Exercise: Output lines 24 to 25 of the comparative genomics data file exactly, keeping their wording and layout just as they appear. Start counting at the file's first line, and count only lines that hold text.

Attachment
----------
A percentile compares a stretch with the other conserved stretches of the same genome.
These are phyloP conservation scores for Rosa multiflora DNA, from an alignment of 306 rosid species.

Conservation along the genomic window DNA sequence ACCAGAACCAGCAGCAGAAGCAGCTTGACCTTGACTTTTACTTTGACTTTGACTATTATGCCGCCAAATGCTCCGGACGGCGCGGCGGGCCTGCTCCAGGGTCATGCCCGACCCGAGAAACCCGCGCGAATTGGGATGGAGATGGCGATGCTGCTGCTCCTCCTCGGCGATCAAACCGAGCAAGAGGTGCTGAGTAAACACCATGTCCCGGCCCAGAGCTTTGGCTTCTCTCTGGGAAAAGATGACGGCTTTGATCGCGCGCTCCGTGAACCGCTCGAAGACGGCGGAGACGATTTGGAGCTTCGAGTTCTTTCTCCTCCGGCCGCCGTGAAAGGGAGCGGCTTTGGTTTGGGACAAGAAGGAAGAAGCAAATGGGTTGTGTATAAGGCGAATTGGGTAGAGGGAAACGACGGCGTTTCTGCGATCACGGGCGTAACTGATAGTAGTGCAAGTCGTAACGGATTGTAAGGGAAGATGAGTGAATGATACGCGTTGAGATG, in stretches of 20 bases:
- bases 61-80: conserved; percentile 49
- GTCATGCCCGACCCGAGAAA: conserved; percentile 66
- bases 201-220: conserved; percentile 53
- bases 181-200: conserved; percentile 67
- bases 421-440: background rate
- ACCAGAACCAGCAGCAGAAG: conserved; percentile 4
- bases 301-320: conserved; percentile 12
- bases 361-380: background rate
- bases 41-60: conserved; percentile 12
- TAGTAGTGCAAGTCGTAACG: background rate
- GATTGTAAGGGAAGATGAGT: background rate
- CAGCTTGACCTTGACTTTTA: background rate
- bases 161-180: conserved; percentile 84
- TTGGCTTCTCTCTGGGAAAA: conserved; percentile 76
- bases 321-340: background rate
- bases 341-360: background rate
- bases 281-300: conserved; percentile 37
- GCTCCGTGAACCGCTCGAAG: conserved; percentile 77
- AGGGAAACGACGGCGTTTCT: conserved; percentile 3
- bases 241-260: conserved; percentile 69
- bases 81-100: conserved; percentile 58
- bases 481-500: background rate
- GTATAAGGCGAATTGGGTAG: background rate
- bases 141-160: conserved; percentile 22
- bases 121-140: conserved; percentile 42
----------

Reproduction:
- bases 81-100: conserved; percentile 58
- bases 481-500: background rate